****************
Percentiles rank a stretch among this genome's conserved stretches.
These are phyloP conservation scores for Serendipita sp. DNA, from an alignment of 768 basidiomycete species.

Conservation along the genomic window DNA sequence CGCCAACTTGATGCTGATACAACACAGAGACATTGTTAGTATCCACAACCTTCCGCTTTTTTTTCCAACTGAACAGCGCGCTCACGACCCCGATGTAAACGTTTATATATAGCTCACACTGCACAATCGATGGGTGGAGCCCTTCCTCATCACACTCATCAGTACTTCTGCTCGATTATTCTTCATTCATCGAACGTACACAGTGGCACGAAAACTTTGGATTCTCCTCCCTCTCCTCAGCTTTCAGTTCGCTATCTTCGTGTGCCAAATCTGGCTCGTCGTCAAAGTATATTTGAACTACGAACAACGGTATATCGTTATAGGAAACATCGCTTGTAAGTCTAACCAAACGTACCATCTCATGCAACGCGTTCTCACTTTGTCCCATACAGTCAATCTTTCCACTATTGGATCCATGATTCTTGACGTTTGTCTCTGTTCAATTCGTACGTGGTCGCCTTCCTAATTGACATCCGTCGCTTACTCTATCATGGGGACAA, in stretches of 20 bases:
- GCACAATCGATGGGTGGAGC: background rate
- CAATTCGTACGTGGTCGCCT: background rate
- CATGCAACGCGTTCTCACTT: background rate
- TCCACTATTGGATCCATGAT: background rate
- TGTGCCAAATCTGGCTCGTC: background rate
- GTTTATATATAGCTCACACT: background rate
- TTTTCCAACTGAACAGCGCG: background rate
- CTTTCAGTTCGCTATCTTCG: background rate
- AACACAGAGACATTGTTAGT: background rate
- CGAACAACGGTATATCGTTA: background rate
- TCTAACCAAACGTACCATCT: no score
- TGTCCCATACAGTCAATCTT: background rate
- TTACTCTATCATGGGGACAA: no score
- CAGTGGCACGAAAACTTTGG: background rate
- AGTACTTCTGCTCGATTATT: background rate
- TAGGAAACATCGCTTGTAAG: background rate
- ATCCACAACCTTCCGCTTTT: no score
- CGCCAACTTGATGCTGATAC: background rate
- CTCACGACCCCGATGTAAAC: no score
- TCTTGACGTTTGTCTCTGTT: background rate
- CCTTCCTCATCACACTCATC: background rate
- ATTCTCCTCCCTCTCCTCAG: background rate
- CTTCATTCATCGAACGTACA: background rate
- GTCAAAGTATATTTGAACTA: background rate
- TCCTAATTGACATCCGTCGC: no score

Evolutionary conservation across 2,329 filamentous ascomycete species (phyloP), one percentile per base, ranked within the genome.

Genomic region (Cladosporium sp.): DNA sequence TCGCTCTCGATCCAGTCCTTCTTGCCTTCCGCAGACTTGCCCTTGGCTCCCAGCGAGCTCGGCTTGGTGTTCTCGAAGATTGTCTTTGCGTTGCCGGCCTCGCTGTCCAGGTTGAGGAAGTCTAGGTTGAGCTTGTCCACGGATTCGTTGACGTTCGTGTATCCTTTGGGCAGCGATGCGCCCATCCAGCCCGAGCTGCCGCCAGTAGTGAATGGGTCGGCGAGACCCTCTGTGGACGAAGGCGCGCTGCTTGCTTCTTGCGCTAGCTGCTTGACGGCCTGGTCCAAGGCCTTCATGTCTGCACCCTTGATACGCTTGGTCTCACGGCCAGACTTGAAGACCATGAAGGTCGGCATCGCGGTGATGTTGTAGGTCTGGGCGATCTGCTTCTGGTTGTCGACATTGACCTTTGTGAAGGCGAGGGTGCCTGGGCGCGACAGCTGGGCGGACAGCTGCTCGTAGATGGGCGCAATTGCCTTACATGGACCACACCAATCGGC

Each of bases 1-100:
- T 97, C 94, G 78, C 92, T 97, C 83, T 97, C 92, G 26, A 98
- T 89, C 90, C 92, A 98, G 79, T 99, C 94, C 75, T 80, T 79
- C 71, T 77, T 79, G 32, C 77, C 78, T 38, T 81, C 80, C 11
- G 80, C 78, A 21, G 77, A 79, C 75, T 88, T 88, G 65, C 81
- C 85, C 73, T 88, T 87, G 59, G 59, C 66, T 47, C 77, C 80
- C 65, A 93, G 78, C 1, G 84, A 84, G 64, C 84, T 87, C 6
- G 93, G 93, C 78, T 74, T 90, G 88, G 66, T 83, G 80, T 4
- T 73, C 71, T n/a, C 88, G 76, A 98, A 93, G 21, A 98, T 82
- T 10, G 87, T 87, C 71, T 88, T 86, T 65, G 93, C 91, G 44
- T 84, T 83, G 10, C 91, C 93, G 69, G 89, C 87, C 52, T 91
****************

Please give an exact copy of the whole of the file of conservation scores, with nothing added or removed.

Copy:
Percentiles rank a stretch among this genome's conserved stretches.
These are phyloP conservation scores for Serendipita sp. DNA, from an alignment of 768 basidiomycete species.

Conservation along the genomic window DNA sequence CGCCAACTTGATGCTGATACAACACAGAGACATTGTTAGTATCCACAACCTTCCGCTTTTTTTTCCAACTGAACAGCGCGCTCACGACCCCGATGTAAACGTTTATATATAGCTCACACTGCACAATCGATGGGTGGAGCCCTTCCTCATCACACTCATCAGTACTTCTGCTCGATTATTCTTCATTCATCGAACGTACACAGTGGCACGAAAACTTTGGATTCTCCTCCCTCTCCTCAGCTTTCAGTTCGCTATCTTCGTGTGCCAAATCTGGCTCGTCGTCAAAGTATATTTGAACTACGAACAACGGTATATCGTTATAGGAAACATCGCTTGTAAGTCTAACCAAACGTACCATCTCATGCAACGCGTTCTCACTTTGTCCCATACAGTCAATCTTTCCACTATTGGATCCATGATTCTTGACGTTTGTCTCTGTTCAATTCGTACGTGGTCGCCTTCCTAATTGACATCCGTCGCTTACTCTATCATGGGGACAA, in stretches of 20 bases:
- GCACAATCGATGGGTGGAGC: background rate
- CAATTCGTACGTGGTCGCCT: background rate
- CATGCAACGCGTTCTCACTT: background rate
- TCCACTATTGGATCCATGAT: background rate
- TGTGCCAAATCTGGCTCGTC: background rate
- GTTTATATATAGCTCACACT: background rate
- TTTTCCAACTGAACAGCGCG: background rate
- CTTTCAGTTCGCTATCTTCG: background rate
- AACACAGAGACATTGTTAGT: background rate
- CGAACAACGGTATATCGTTA: background rate
- TCTAACCAAACGTACCATCT: no score
- TGTCCCATACAGTCAATCTT: background rate
- TTACTCTATCATGGGGACAA: no score
- CAGTGGCACGAAAACTTTGG: background rate
- AGTACTTCTGCTCGATTATT: background rate
- TAGGAAACATCGCTTGTAAG: background rate
- ATCCACAACCTTCCGCTTTT: no score
- CGCCAACTTGATGCTGATAC: background rate
- CTCACGACCCCGATGTAAAC: no score
- TCTTGACGTTTGTCTCTGTT: background rate
- CCTTCCTCATCACACTCATC: background rate
- ATTCTCCTCCCTCTCCTCAG: background rate
- CTTCATTCATCGAACGTACA: background rate
- GTCAAAGTATATTTGAACTA: background rate
- TCCTAATTGACATCCGTCGC: no score

Evolutionary conservation across 2,329 filamentous ascomycete species (phyloP), one percentile per base, ranked within the genome.

Genomic region (Cladosporium sp.): DNA sequence TCGCTCTCGATCCAGTCCTTCTTGCCTTCCGCAGACTTGCCCTTGGCTCCCAGCGAGCTCGGCTTGGTGTTCTCGAAGATTGTCTTTGCGTTGCCGGCCTCGCTGTCCAGGTTGAGGAAGTCTAGGTTGAGCTTGTCCACGGATTCGTTGACGTTCGTGTATCCTTTGGGCAGCGATGCGCCCATCCAGCCCGAGCTGCCGCCAGTAGTGAATGGGTCGGCGAGACCCTCTGTGGACGAAGGCGCGCTGCTTGCTTCTTGCGCTAGCTGCTTGACGGCCTGGTCCAAGGCCTTCATGTCTGCACCCTTGATACGCTTGGTCTCACGGCCAGACTTGAAGACCATGAAGGTCGGCATCGCGGTGATGTTGTAGGTCTGGGCGATCTGCTTCTGGTTGTCGACATTGACCTTTGTGAAGGCGAGGGTGCCTGGGCGCGACAGCTGGGCGGACAGCTGCTCGTAGATGGGCGCAATTGCCTTACATGGACCACACCAATCGGC

Each of bases 1-100:
- T 97, C 94, G 78, C 92, T 97, C 83, T 97, C 92, G 26, A 98
- T 89, C 90, C 92, A 98, G 79, T 99, C 94, C 75, T 80, T 79
- C 71, T 77, T 79, G 32, C 77, C 78, T 38, T 81, C 80, C 11
- G 80, C 78, A 21, G 77, A 79, C 75, T 88, T 88, G 65, C 81
- C 85, C 73, T 88, T 87, G 59, G 59, C 66, T 47, C 77, C 80
- C 65, A 93, G 78, C 1, G 84, A 84, G 64, C 84, T 87, C 6
- G 93, G 93, C 78, T 74, T 90, G 88, G 66, T 83, G 80, T 4
- T 73, C 71, T n/a, C 88, G 76, A 98, A 93, G 21, A 98, T 82
- T 10, G 87, T 87, C 71, T 88, T 86, T 65, G 93, C 91, G 44
- T 84, T 83, G 10, C 91, C 93, G 69, G 89, C 87, C 52, T 91